Harrisburg Telegraph from Harrisburg, Pennsylvania on June 11, 1943 · Page 17
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Harrisburg Telegraph from Harrisburg, Pennsylvania · Page 17

Harrisburg, Pennsylvania
Issue Date:
Friday, June 11, 1943
Page 17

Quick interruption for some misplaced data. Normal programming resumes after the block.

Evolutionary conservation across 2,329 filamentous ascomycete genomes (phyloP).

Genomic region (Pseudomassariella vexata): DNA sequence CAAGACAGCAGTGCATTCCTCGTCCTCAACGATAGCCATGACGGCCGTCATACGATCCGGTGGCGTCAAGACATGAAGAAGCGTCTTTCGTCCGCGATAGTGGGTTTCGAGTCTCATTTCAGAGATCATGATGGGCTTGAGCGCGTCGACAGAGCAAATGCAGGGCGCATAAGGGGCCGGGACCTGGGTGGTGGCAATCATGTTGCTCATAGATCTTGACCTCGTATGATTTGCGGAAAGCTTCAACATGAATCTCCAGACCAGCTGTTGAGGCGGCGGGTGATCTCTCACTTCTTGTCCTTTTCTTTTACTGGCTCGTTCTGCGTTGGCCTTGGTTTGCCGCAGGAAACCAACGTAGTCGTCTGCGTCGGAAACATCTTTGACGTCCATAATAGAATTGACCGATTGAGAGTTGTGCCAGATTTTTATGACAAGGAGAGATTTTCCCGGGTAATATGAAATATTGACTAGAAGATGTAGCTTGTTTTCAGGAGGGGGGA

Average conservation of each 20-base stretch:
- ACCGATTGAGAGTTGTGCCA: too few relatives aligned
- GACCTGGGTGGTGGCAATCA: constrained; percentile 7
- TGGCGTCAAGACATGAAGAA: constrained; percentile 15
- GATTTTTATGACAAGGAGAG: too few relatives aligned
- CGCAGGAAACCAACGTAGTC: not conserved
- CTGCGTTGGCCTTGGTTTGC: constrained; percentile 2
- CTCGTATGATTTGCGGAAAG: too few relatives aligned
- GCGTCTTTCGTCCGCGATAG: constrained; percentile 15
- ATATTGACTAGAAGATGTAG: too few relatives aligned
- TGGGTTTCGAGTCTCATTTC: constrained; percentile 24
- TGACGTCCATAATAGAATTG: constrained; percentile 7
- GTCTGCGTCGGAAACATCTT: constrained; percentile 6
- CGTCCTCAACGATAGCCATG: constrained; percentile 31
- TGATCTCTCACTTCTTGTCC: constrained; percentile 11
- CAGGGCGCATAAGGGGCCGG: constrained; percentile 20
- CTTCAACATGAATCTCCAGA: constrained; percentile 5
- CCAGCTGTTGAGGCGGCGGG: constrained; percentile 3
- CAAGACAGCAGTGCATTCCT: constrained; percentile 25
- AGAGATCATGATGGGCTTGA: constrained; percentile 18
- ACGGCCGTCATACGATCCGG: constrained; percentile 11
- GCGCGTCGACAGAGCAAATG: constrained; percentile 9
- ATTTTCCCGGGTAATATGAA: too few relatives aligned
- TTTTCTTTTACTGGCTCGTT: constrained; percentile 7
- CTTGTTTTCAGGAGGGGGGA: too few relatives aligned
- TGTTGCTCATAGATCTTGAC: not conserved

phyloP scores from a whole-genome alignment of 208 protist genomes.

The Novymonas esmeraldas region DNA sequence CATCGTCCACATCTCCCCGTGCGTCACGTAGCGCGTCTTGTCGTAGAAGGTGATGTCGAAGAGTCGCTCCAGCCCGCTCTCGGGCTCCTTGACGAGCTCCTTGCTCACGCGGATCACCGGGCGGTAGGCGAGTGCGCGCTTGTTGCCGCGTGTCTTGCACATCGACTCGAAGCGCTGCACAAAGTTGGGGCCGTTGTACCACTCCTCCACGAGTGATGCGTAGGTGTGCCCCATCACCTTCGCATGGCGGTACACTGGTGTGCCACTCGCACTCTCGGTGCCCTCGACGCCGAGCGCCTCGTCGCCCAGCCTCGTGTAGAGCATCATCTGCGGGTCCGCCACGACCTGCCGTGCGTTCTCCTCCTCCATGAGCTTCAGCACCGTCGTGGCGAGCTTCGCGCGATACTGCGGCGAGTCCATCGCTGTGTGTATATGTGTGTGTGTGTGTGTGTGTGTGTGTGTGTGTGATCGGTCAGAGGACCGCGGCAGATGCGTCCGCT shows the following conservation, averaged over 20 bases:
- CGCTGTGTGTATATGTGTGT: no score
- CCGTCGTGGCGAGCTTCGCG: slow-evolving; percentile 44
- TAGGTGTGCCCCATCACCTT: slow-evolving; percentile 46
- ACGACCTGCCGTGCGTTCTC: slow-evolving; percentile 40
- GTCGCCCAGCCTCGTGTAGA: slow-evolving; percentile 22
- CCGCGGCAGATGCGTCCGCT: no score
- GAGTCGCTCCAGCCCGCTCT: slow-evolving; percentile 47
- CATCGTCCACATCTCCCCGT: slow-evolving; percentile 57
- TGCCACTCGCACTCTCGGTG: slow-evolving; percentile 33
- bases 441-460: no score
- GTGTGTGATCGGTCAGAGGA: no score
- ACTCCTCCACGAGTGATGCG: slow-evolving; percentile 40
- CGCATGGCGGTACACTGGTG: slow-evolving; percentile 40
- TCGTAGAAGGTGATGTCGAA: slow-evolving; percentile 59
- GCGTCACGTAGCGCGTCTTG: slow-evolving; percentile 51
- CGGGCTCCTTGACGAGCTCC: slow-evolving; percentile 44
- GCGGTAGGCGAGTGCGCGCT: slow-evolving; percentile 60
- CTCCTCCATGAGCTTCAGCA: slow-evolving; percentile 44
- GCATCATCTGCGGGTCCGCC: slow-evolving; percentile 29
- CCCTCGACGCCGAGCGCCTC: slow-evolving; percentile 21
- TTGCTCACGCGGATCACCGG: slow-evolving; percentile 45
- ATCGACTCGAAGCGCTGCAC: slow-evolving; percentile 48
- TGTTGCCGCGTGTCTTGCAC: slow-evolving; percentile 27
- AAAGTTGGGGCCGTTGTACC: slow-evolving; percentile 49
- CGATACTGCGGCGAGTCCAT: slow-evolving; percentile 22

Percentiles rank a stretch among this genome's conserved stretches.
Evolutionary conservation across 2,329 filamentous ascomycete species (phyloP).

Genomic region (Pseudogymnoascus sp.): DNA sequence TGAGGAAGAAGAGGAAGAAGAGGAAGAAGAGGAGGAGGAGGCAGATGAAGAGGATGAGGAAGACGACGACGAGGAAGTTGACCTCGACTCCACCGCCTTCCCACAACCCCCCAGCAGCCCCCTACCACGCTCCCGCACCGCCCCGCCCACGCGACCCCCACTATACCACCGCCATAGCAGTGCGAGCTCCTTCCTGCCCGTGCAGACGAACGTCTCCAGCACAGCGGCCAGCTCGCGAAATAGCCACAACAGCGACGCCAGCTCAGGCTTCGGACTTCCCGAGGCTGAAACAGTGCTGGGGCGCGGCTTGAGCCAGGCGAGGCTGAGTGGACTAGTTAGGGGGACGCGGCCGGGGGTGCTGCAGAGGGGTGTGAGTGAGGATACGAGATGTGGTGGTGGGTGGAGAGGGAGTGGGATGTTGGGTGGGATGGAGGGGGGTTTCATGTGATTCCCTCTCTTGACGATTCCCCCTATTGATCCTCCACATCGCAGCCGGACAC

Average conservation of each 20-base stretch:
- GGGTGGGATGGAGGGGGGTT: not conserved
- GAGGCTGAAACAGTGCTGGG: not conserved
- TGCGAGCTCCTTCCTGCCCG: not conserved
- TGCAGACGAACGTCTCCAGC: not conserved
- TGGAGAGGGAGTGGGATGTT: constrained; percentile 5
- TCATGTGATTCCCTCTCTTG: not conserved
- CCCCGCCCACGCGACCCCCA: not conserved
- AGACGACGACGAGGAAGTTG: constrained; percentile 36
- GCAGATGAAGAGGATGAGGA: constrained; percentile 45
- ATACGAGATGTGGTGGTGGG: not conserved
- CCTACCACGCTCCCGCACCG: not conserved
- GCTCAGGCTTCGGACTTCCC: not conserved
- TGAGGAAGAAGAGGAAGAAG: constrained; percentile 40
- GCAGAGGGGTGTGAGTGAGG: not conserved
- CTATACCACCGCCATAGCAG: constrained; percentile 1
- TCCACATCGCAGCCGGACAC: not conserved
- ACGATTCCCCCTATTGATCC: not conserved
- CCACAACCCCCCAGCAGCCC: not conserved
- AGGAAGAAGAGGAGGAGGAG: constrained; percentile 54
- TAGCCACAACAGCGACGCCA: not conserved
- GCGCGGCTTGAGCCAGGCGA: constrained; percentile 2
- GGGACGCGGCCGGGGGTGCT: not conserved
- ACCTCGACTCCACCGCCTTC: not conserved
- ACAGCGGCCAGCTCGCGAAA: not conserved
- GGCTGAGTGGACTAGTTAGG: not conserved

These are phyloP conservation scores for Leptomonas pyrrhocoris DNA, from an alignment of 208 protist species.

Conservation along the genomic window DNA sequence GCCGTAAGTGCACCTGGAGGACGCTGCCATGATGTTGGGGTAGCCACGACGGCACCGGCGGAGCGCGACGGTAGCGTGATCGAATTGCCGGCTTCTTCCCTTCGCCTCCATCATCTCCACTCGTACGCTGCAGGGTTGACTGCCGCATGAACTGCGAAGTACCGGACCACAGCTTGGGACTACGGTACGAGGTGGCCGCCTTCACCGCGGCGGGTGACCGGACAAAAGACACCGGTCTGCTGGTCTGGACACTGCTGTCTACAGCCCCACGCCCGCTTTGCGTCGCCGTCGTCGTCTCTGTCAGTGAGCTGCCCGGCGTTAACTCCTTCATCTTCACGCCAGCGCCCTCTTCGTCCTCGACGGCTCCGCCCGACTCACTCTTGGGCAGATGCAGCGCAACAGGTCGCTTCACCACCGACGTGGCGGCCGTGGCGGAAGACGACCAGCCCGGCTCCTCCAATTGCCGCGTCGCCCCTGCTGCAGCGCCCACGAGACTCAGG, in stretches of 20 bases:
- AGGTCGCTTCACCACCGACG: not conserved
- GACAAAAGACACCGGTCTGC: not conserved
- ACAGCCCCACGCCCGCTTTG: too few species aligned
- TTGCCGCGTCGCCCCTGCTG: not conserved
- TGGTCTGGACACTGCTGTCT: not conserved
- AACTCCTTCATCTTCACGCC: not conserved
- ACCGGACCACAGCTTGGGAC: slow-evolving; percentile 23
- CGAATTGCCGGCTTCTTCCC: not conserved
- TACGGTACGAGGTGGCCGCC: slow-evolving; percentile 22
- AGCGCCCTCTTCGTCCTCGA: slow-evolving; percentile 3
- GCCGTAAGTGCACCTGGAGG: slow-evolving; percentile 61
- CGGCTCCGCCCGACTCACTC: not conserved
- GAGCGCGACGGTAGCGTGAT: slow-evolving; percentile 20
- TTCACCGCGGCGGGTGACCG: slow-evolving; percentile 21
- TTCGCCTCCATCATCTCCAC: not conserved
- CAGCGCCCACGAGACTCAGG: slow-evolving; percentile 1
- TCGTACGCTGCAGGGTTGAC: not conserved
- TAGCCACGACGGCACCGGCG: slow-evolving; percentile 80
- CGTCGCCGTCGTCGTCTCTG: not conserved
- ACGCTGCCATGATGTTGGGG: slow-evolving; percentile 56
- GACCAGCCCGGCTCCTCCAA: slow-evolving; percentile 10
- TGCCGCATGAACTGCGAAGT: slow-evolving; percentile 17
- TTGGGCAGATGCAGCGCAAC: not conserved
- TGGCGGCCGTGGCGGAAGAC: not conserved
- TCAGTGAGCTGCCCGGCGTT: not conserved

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t THE HARRISBURG TELEGRAPH, FRIDAY, JUNE 11, 1943 17 Dies Group Told Evacuees Stole Food For Invasion Los Angeles, June 11, (JP) Japanese evacuees looked for a speedy defeat of the United States, and cached stolen "xd in the desert for expected paratroopers and other invasion forces, a former official of the Poston, Ariz., relo cation center told the Dies Congressional sub - committee. The testimony was included in a transcript of a secret session held , by the committee here May 26 at which Harold H. Townsend, former chief supply and transportation officer at the Poston camp, was the witness. Townsend testified he had been told at least a score of times by occupants of the camp that "they would have our country before long. "In other words," he added, that ramn is 100 ner cent, of the the! HEDDA HOPPER'S Looking at Hollywood Report Presages Less Food Due To Flood Damage OLLYWOOD, Calif., June 11 Jim Brown, of Texas, signed with Paramount but got his training in "Air Force" at Warners and in "Corvettes" at Universal. Warners wanted him for "Des tination, T o k i o," but Leon McCarey looked at him and turned him down. He's now in "Padre" with B i n g Crosby. I'm told that McCarey is paging Grace Moore for that picture. There's a swell part for her in it . . . Don't our girls have the worst luck? Imagine Rita Hayworth having to pay S500 a month for the support of . Greer Garson and Benny Thau are back together again just like they were before Richard Ney came along . . . Would you believe Martha Scott, star of "Our Town," would be doing "War of the Wild Sats" with John Wayne ULDDA BOPPEB 'Reticles and Previetcs Ambassador's Rule To Coax a Smile: "Just Say Cheese!" iaea xnai japan m her former husband united aiaies in a iew mumus . . . they are very frank about it, "There are over 1000 Japanese soldiers and Japanese officers in that camp," Townsend declared. "If you ask them, 'were you fellows organizing on the West Coast?' they will say, 'yes, we had our program all set up'. I have asked them, 'what were you going to do?' and the answer was, 'as soon as our soldiers come over, we were going to help them'." The Japanese, he testified, are "drilling over there almost daily in military tactics, right under our noses in that camp." playing when Washington, June 11. (JP) A further tightening of civilian food supplies was presaged today by an Agriculture Department report indicating smaller crop yields this year. Adverse weather conditions in May were said by the department to have reduced crop prospects to thp' nnint whprp thprp no lonspr is any hope of surpassing last year's ' Came a Halt record output, with greater needs: in sight, the Government had ask ed for an increase of at least ' per cent, over 1942. War Food Administrator Chester C. Davis called the May flood and drought - inflicted damage "ser ious" and called upon consumers to "conserve every scrap of food and to waste nothing." In a statement discussing the report, Davis said this year's pro duction of all foodstuffs, includ' ing livestock products, will probably reach that of 1942, provided farmers .get average weather from here on and an adequate supply of labor and materials. The department's crop report said drought in the great plains and excessive rainfall and floods in the central part of the country had lowered prospects during May to the lowest level in three years. Serious delays were caused. it said, in planting corn, soybean, and vegetable crops. Ao Influence ROB HOPE was Southern camp, met up with Jack Pepper and wanted him to join his tour, Naturally, Pepper, being in uniform, couldn't go without per mission, so Hope managed a fif teen - day leave for him. And when he went on to the next camp, the general in command had to have the whole thing explained to him, then whispered to Bob, "Could you wangle a pass like that for me? I've been trying to get one for two years." While waiting for a big part, King Vidor gave Butch Jenkins a good bit in "America." . . . Sonny Tufts was switched from "Stand ing Room Only" to RKO to play in "Government Girl" with Olivia De Havilland ... I asked Sam Wood what he was going to do when he finished "Saratoga Trunk." He replied, "Find a cabin in an impenetrable forest and f r icq Walter Huston in "Mission to P Moscow" opening at State to day. He plays Ambassador Joseph E. Davies. Coast Warned Enemy May Bomb Forests ' Eugene, Ore., June 11, (&) Incendiary time bombs, carried inland by free floating balloons of probable Japanese origin, were dropped on Oregon forests last year, and, in the view of Lt. Col. James W. Fraser, similar strate - gems or even more potentially serious effect may be expected this fire season. Colonel Fraser, member of an Army party touring timber operations in the Pacific Northwest, told lumbermen of this area yesterday that at some unpredictable zero hour a repetition of the balloon bomb attacks likely will be accompanied by airplane bombing, submarine shelling and sabotage. sleep for a week." RETTY smart of Metro not t waiting until it had released "Russia," in which it was being very flattering. Metro took a sheaf from "Mission to Moscow" and public reaction, so halted production for a rewrite and reshooting. It's all right for Russians to whitewash certain things in their own country, but when you feed it to the Ameri can people as fact, it's like giv ing them a strong dose of castor oil . . . Just after Betty Grable gets four pages of leg art, Paramount clamps down on that kind of photography for Barbara Brit - ton, who goes into "Dr. Wassell." . . . Allan Jones is back after a two - and - a - half - months' tour of camps. The most fun he had beside singing was doing a magic act with Blackstone. He's started recording songs for "All Out For Rhythm." R Turnabout USSELL CROUSE and How ard Lindsay aren't here for any studio job. .In fact. they're practically thumbing their noses at Hollywood. But here's the laugh. They're looking at cer tain pictures for English actors so they can cast their new fall play. And for years we used to steal all Gilbert Miller's actors for our pictures and he called us such bad names! . . . Joan Davis' daughter Beverly, whose lower lip was cut in a V - shape while skating, won't be scarred after all . . . Wally Brown says you're only as good - looking as your stand - m. He was mighty proud of getting Fred Astaire's dressing room and Bob Taylor's stand - in when he started work in "Adven tures of a Rookie." Ever Thus Kvao - wpratprl - TT - ..... .... Tacoma, Wash., June 11. (VP). L I eettine nn in thp umrM enmo Sgt. Donald Zelinsky, 33, crossing ju one slaps you down. 'Years the Atlantic last year, heard a aen Dpnnis Mnrm ; . 1.1 , I - ' - v au" vfc iii a isda news iiasn announce an Wisconsin lumber' camp The American ship had been sunk. He other day he had a letter from By Paul Walker iili JTISSION TO MOSCOW," Hollywood's version of Ambassador I VI Joseph E. Davies' official stay in Russia, which has stirred considerable pro and con controversy since its first show ings, opens at the State today . . . Seldom has any picture of like proportions ever been brought to town so quietly. There may be some heavy thinking back of this ballyhooless arrival . . . We know not! - Walter Huston, who has played two presidents in pictures, has the Davies' assignment and is supported by one of the biggest casts ever gotten together for any picture Ann Harding, Oscar Homolka, George Tobias, Gene Lockhart, Frieda Inescort, Helmut Damne, Kathleen Lockhart, many more. Dudley Field Malone, fam ous trial lawyer, makes his film debut as Winston Churchill Charles Trowbridge is Cordell Hull. The action is said to follow the book quite closely, Director Michael Curtiz naturally highlighting the sequences, which best lend themselves to dramatization; this may have occas ioned some of the shouting. This is a good spot to give you Ambassador Davies' formula for producing a warm smile when they're taking your pic ture. Just say "CHEESE." "I learned it from a politician," Davies chuckled. "An astute politician; a very great politician. But, of course, I cannot tell you wh$ he was." What's your guess FDR or Stalin? . ' Now Greer Garson can say "yea" to Ney . . . Divorced, she can many Richard .Ney, who played her son in "Mrs. Miniver" and is now wearing navy blue. "The More the Merrier" you'll not be surprised to learn won the May BOX OFFICE award of the National Screen Council. OWI announces the release of "Message From Malta," realistic, one - reel film of life, death and resistance on the heavily - bombed island. Cornelia Otis Skinner, who has been making audiences laugh for many years, has been cast as the mad woman in "The Uninvited," starring Ruth Hussey, who recently sent us the nicest picture. Autographed, too! Horror, Inc.! "Chamber of Horrors" features these characters: Dracula, Frankenstein, The Invisible Man, The Mad Ghoul . . . What no White Zombie?, Mary Astor said recently: "A woman of fifty can have more glamour than a girl of 18." . . . Don't tell us Mary's fifty! . . , If she is, she's right. Has anyone seen Gene Otto lately? Ran into Joe Fitzgerald, Bolton Hotel manager, the other yawn ing and he said: "You "can't go away but you can visit the Tropical Room. Sergeant Ed Smith (New Cumberland Induction Center), neg lected to send us a clipping of the 'Variety article, which send up several paragraphs of rounds of cheers for "Pennsylvania on Parade," following the presentation in the Erlanger Theatre, Philadelphia . . . Check in, sergeant; we did our cheering a month or so ago and like to have our opinion endorsed by the experts. Fred Sweeney, Harrisburger, who used to be in the Joe Cook (and other) shows have been o. o. o. s. (out of our sight) the past few years . . . Joe Ryan spotted him in a recent picture at the Rio "Army Surgeon." USY with the general story of the War Bond production of "The V ' fSpi J 3 T : ' Jt ' 1 j yfjjk j A y fl - i I SOUDANA, towering spotted queen of the Ringling Bros, and Barnum & Bailey Circus animals doesn't have to wear a high hat to be snooty. She has but to drop her ryes to look down on mere humans who visit The Greatest Show on Earth. Men have just started to worry about the stratosphere, but Sou - dana, the tallest giraffe in captivity, has been going around with her nose in it for years and doesn't mind a bit. Soudana is one of the feature attractions in the huge Ringling Bros, and Barnum and Bailey Circus, where she queens it over other members of the animal contingent, including the famous gorillas, Mr. and Mrs. Gargantua the Great. 1 The doors will open at 1 and 7 p. m. when the Big Show exhibits in Harrisburg two days Thursday and Friday, July 1 and 2. Performances at 2.15 and 8.15 p. m will feature five surpassingly magnificient new pageants produced at a cost of over $200,000. Eight hundred of the earth's foremost big top stars appear on the gigantic program of 1943. "Dataan" Tells Realistic Story "Bataan" brings thrills, drama and stark realism in the most compelling story of the last stand battle ' of American heroes in a Philippine jungle to the screen at Loew's. With ' a cast' headed by Robert Taylor, the story deals with thirteen men whose nationalities make them a literal cross section of American life. They are detailed to blow up a bridge and fight a delaying action against the Japanese to cover the evacuation of Bataan Peninsula. The mission means certain death to all. Among them a plot develops. Taylor, as the sergeant, recognizes a fugitive criminal in Lloyd Nolan. The human relationships of the doomed thirteen are enacted against the thunder of shell fire and the criminal lays down his life a hero. Spectacular is the blowing up of a bridge the Japs are trying to repair. Taylor is the last to give his all, firing his tommy gun for his own grave. Taylors role is the most vivid and dramatic in his entire career, and Tay Garnett directed the story with breath - taking realism. Players include George Murphy as an Army flyer staying with the patrol until he repairs his plane. Thomas Mitchell in the character role of Corp. Jake Feingold, Lee Bowman, Robert Walker, a newcomer in pictures who has just been signed to a new M - G - M long term contract as a result of his outstanding work here, Barry Nelson, Desi Arnaz, Tom Dugan, Kenneth Spencer as a Negro soldier, Roque Espiritu, Alex Havier and Donald Curtis. The locale is a fever - infested, steaming tropical jungle. The blow ing up of the bridge, mopping - up operations with hand grenades and other thrilling battle action keeps the picture constantly at high speed. TV r Man Who Came to Dinner," we have delayed the review until with a free show for soldiers Sunday afternoon in the Jewish Community Center, of course ... It was a great performance, one that will not soon be forgotten . . . More later! "Bataan" opened yesterday at Loew's . . . Since it was covered in this space, following a preview, we have taken care of - it in a separate story - think I had no connection with you two." was mildly surprised, because it was the ship he was aboard. When and Where STATE "Mission to Moscow,' waiter Huston, Ann Harding, 1.46, 4.18, 6.50, 9.22. COLONIAL "Crash Dive," Tyrone Power, Anne Baxter. 11.20, 1.25, 3.28, 5.32, 7.35, 9.40. RIO "Riders of the Rio Grande," the Three Mesquiteers, 11.05, 1.15, 3.30, 5.45, 8, 10.15; "False Faces," Stanley Ridges, Rex Williams, 12.20, 2.35, 4.50, 7.05, 9.15. LOEW'S "Bataan,"' Robert Taylor, George Murphy, 11.45, 2.10, 4.35. 7, 9.30. SENATE "The Next of Kin," Nova Pilbeam, Phyllis Stanley, 12, 2, 4, 6, 8, 10. LEMOYXE "Life Begins at 8.30," Ida Lupino, Monty Wooley. 7.30, 9.30. STRAND (Steelton) "Something to Shout About," Don Ameche, Janet Blair, Jack Oakie, 7.30, 9.30. BROAD "The Desperadoes." Randolph Scott. Claire Trevor, Glenn ford. CAPITOL "Silver Skates," Belita and Kenny Baker: "Seven Miles From Al - catraz," Ejnita Granville. NATIONAL "Keeper of the Flam e," Spencer Tracy, Katharine Hepburn. t'AXTA.VG "Y a n k e e Dood;e Dandy," James Cagr.ey. 7.05. 9.10. PNWAT 'Hello, Frisco. Hello," Alice Fay. John Payne, Jack Oakie. KOXl' "Happy Go Lucky." Mary Martin. Dick PoweM. Betlv Hutton. STANDARD 'Sieelton! "West of Texas." Daniel O'Brien. Jim NewiU, 6.50. 8 50; "Behind the Eight Ball." Ritz Brothers, Carol Bruce. Dick Foran. 7.50, 9.50. WEST SHORE iNew Cumberland i "It Ain't Hay," Bud Abbott, Lou Costello. Cont. from C. tne lumber company, evidently sent to au iormer employes, urg ing him to return to his job, as, wages are now at their highest peak! . . . Frank Kerwin threw a party at Sugar Hill for Dorothy aeoasuan. .Dorothy's just been made an X - ray technician at an aircraft plant ... If Edwina Booth, of "Trader Horn" fame, is well enough to be putting on camp shows in San Diego, she's well enough to do a picture, if sne can get one to do, which might swell a depleted bank ac count. Skinnerisms CORNELIA OTIS 'SKINNER'S finished her stint in "The Uninvited" and will go back East to write the history of her father, while Co - author Emily Kimbrough will do "Rover Girls in Hollywood." Emily claims Skinner weasled out of it. Wonder why Cornelia wasn't kept on for technical advisor on "Kismet?" Cornelia told me that after a disappointing love affair, she wrote a poem with a religious flavor. It made quite a hit. - So when she and the family were in Rome, they asked for an audi ence with the Pope, and got it. He was very gracious, put out his hand to Otis, so Otis shook it. When Cornelia kissed his ring, she broke a front tooth. Just then her mother started chanting in a strange language. When they got outside, they asked why. "Well," said she, "I pretended it was Latin, and wanted him to Learning Young - THE John Hubbards' 2V2 - year - old daughter, Lois, is in trou - ble with the Hays office. Seems Arthur Houghton, of that organization, is their next - door neighbor, and the other day rang their doorbell and said to Lois' mother, "Madame, I'd like to call your attention to your daugh ter. Something must be done to uphold the dignity of our professions!" He pointed to his front yard where little Lois was ca vorting happily without a stitch on . . . Don Wilson m. c.'s the Shrine show Saturday night which Jimmy Doolittle's friends are putting on to sell Bonds enough to replace the planes that he lost in that Tokio raid, and they're rounding up celebrities aplenty . . . When a certain orchestra leader was searching for a bass viol player for his band, Groucho Marx recommended a friend of his, saying "He's been base and vile for years! Gettysburg Officer Dies After Operation Gettysburg, June 11. First Lt Lloyd T. WiUet,t 43, son of Mr, and Mrs. F. T. Willet, West Middle street, manager of Murphy's five and 10 cents store here before entering the service last Novem ber, died yesterday in a Denver hospital following a major opera tion. He worked for 25 years with McCrory and Murphy stores. Last spring he and Miss Helen Baer of York were married. His widow and two children by a former mar riage, Mrs. Joyce Finchbaugh, Red Lion, and Raymond Willet, Shippensburg, survive. 'V 1 ?S 'SESJ VJ I f tm m - rV - A Ak - '. ' 1 - - A He Likes His Comedy Light By ROBBlN COONS TT OLLYWOOD "I prefer light I J comedy roles," said David, Bruce. . . . The first role he drew in Hollywood was that of an innocent man electrocuted in "The Man; Who Talked Too Much.'.' Today he was a pleasant sight, continuing on his career of "light comedy." He looked green, and his reddish blonde hair was pulled down, cave - man, style, over his green forehead. His face was a wrinkled map of horror, thanks to spirit gum and molded clay and Make - up Man Jack Pierce,' who added the final touch by rimming his eyes with crimson paint to make the whites look like mottled Easter eggs. David Bruce, in this get - up, has become the title character of "The Mad Ghoul,'" one of those light comedies about a mad scientist who discovers a gas which, properly administered forces his victims to go around robbing graves and snatching hearts. There is nothing in the script to explain why a ghoul, i.e., a graverobber, must look like a nightmare but there is everything in Universal's box office figures to justify it. THE author behind it all is Hans Kraly, who never had the horrors before. Kraly's past screen work was often in association with Ernst Lubitsch, the expert of sophisticated comedy, and Kraly was adept in the light line and the witty gab. When they asked him to whip up a shiver piece, I understand, he retired to his office, pulled down all the shades, gave himself, the creeps and emerged finally, some weeks later, with this script. "Sophisticated comedy used to shock moviegoers," he said. "Now I find that in order to shock them, you've got to give them the horrors. I am frightening even myself." A very light comedy, as you can see, for comedy - loving David Bruce. George Zucco, the real heavy of the piece, the mad scientist, suf fers not at all. He just looks evilly and hypnotically at heroine Evelyn Ankers, and when his own gas gets him in the end he dies without aid from Make' - up Man Pierce. This is a relief to Zucco and especially to Pierce, who is getting a little irked with the monster parade. These proceedings, under the merry Irish eye of Director James Hogan, will include some gay new twists in the spook field. Besides the usual mad scientist and his wicked laboratory, and the usual newspaper office excitement over the latest murders, there will be scenes in a mortuary and six ceme tery sequences. ... eras, the title roles are enacted by Bob Steele, Tom Tyler, and Jim - mie Dodd. Each one rates high praise' for an excellent characterization, as do other members of the cast, including Edward Van Sloan, Rick Vallin, Lorraine Miller, Harry Worth, Roy Barcroft, Charles King, Jack O'Shea, Budd Buster, Bud Osborne, Jack Ingram, and Robert Kortman. 9 False Faces' A new mystery drama from the Republic lot is at the Rio for "False Faces" is the intriguing title of the film, which was produced and directed by George Sherman from an original screen play by Curt Siodmak. The story deals with a district attorney's attempts to bring about a better understanding between himself and his wayward son. When the lad becomes involved in a murder, he is torn between his paternal instinct to protect him and his sworn duty to prosecute him. Western at Rio Republic has always had the reputation for producing western films that are top - ranking in their field, and certainly no exception to this rule is "Riders Of The Rio Grande," the Three Mesquiteers action drama, which opened yesterday a the Rio. .As in previous Three Mesquiteers west - D' AVID BRUCE from Kanka kee, 111., who once survived for three days on cough drops during a jobless period in New York, spends three hours daily getting his make - up on without benefit ' of cough drops. THE PLACE WHERE ALL GOOD FELLOWS GET TOGETHER Midge's Inn SOUTH AVE. SOUTH EXOLA I Modern and Square Dancing Every FRIDAY nd SATURDAY NITE MUSIC by BILL J and HIS RADIO BOYS 3 MIDGE BARTHEL. Prop. J Garretson - Spangler Gettysburg; June 11. Miss Grace Evelyn Spangler, daughter of Mr. and Mrs. Harry Spangler, York Springs, and Cameron Gar - retson, son of Robert Garretson, Flora Dale, were married in Upper Bermudian Lutheran Church. The ceremony was performed by the Rev. P. J. Horick, Idaville. 5NAT the most exciting ' HUNTfcl year flfXToffCin 2DI Today & Saturday THE THREI MESQUITEERS I SUnler M(tt Rei Williams Bill Henry ' Veil din Bore Saturday at 1.30 BILLY EARLE'S WKB0 SWING SING BROADCAST - now - SUBMARM mmi HEROES' ADVEN1 NE POWER 7 In Stirring TECHNICOLOR! JUmBAXTER. Dan ANDREWS Oq Imu tlEASON lim Mtt WNITTT The length of one degree of longitude along the equator is about 69 miles. H ERS HEY PARK FREE CONCERTS SUN., JUNE 13th 2 to 4 and 7 to 9 MOOSE BAND OP HARRISBURG POOL OPEN DAILY JEMOYN J E RONALD 1 COLMAN GREER 1 GARSON with PHILIP DORN 3l'' SUSAN PETERS f mJ T R A STEELTON ND MONDAY DANCE "One of Th B$t" ANDy KERNER ' RM His Superb Orchestra MOM., JUNE 14 Adi.40(fplu,u CORNELIA OTIS SKINNER Last year an extra, this year a star! Cheryl Walker was chosen rom more than 600 candidates for the role of "Eileen" in "Stage Door Canteen," which conies to Loew's July 1. r I COLE PORTER MUSICAL HIT! ftfcmW Ww tW BUY WAR BONOS Md STAMPS AT LOEWS s Sergeant Bill Dane ntr. HUT I WIHEKE TO GCLiPfl IN AND AROUND . Meet Your Friend home - cooked meals always a feature ai ; Court Strawberry 8U. V " J Starting 1ULIAI Km tfirfttifg jH! J A I rails xcife JOSEPH E. KYjfN "HOfrnu I DAVIES Ap - Iv (5) ttarring WALTER HUSTON ANN HARDING Geary TeiiwOtar Heawlka - Gene Uddwrt - Helimrt Dentine A Story About the Man Who Stopped Hitler PULLING TOGETHER FOR PEACE & FREEDOM THE UNITED NATIONS -